The NCUA’s warning on interest rate risk: Crying wolf? Don’t bet on it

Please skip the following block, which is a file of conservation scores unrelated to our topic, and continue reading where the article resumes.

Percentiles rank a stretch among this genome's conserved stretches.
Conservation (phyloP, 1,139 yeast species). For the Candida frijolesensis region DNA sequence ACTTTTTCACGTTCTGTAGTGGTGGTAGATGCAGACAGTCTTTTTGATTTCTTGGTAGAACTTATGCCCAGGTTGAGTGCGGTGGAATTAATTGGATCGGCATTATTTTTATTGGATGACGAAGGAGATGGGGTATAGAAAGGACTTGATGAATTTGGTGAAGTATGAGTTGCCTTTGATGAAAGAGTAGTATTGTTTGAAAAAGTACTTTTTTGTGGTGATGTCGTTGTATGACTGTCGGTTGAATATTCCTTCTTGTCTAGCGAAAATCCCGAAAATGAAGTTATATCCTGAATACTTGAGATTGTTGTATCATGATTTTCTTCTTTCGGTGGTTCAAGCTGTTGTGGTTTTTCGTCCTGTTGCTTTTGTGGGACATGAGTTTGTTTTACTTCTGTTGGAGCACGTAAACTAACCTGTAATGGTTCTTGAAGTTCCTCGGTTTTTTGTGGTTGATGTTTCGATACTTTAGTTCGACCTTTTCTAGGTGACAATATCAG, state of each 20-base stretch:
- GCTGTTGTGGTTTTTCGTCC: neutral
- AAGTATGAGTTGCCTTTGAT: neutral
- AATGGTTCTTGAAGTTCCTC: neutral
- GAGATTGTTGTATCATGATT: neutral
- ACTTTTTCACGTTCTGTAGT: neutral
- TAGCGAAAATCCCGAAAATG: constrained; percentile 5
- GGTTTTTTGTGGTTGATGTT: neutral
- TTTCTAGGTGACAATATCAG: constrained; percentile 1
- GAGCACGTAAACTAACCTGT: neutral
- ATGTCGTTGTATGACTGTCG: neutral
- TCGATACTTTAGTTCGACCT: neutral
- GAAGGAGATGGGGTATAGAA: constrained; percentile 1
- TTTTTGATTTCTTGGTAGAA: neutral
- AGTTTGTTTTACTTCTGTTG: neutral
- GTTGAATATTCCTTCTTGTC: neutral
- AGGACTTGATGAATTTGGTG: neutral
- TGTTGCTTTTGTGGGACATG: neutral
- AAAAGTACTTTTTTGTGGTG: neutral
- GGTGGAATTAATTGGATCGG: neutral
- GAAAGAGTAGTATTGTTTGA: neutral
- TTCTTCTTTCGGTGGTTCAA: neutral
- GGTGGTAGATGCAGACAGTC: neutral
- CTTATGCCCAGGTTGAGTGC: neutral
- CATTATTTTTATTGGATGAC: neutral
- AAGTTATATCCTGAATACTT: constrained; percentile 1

first_imgCredit unions have been hearing dire warnings about impending rising interest rates from all manner of huffing and puffing pundits for the last few years. But what has happened? Nothing. Rates haven’t risen as expected. And the sky didn’t fall either. So should we dismiss these warnings as a bunch of people simply crying wolf? The NCUA doesn’t think so. In fact, the NCUA is so concerned about the potential affect of rising rates on credit unions that they released an Economic Update video on October 1, 2014 featuring their chief economist, John Worth. In the video, Mr. Worth re-emphasized the NCUA’s focus on the risks to CUs presented by the inevitable rising interest rates and the importance for CU’s to fully understand and prepare for it.In the NCUA’s video, Mr. Worth said that in the second quarter of 2014, credit unions in general performed well – partly as a result of the improving U.S. economy. But, he reminded us that this improving economic environment poses a downside in the form of possible changes in interest rates. His clear implication is that as the economy improves, credit unions should expect rising interest rates and prepare for it. Mr. Worth then highlights some recent economic developments that may act to boost interest rates, including signals from the Federal Reserve. For example, at the end of one of its recent Federal Open Market Committee meetings, the Fed confirmed that it would continue to wind down its quantitative easing program (e.g., continue tapering its purchases of Treasuries and Mortgage Backed securities) and that the program would end before 2015 if the economy remains on track. Sure enough, the Fed did, in fact, end its securities purchasing program in late October just after this NCUA video was released. Mr. Worth acknowledged that long term interest rates are affected by many factors and the end of its quantitative easing program does not alone mean that interest rates will jump. But, the Fed believes that if the economy continues to improve as the Fed expects, short term interest rates will probably rise. The Fed also believes that the unemployment rate will be at 5.5% by the end of 2015, which most economists define as “full employment” (although this headline measure does not typically consider underemployment and the participation rate, both of which have been unusually and chronically high following the economic crisis). Fed policy makers, according to Mr. Worth are telling us that if the economy proceeds as expected and when we reach or approach full employment, expect to see short term rates increase in 2015. But, the Fed has continually reminded us that all this is “data driven.” In other words, if the economy improves faster than expected, rates will likely rise faster and higher and vice versa. Regardless, Mr. Worth says that based on the improving economy and the Fed’s statements, it appears that short term rates will be rising.So what does all this mean for credit unions in the view of NCUA? Mr. Worth says it means rising interest costs in 2015 and into 2016 but uncertainty as to how fast those costs will rise. If the increase in short term rates is greater that that for loan rates, the yield curve would flatten and CUs would suffer a cut in net interest margins. Non-interest income has already recently moved lower and if that continues, Mr. Worth warns that the added decline in net interest margins could cause many CUs to realize declining net income or even losses. This prompts Mr. Worth to express the main point of the video in the following quote near the end of his talk:Here at NCUA, our chief concern is that credit unions are aware and prepare for this possibility. Credit unions should have a firm idea of how their income statements and balance sheets are affected by a rapid rise in short-term rates and they should have a plan for dealing with the potential consequences.The moral of this story? Persistent warnings of imminent rises in interest rates have been echoing in our ears for a few years now, but so far rates have not risen. But don’t let this desensitize you to the issue. Understanding and preparing your credit union’s loan and investment portfolios for rising interest rates is imperative because interest rates have no where to go but up. And when they do, you want to ensure your sheep don’t get shorn.Heber Fuger Wendin, established in 1934, is a fee-only, independent SEC-registered investment advisory firm (not a broker) to credit unions and other depository institutions. Mr. Barnes leads the Heber team in helping to manage $4.8 billion for nearly 100 community depository institution clients, including credit unions. Mr. Barnes can be reached at [email protected] or or 5SHARESShareShareSharePrintMailGooglePinterestDiggRedditStumbleuponDeliciousBufferTumblr,David Barnes Mr. Barnes, a licensed attorney and registered investment advisor representative (Series 65), leads the Heber Fuger Wendin team in service to their institutional and individual clients. He became a Heber … Web: Detailslast_img read more

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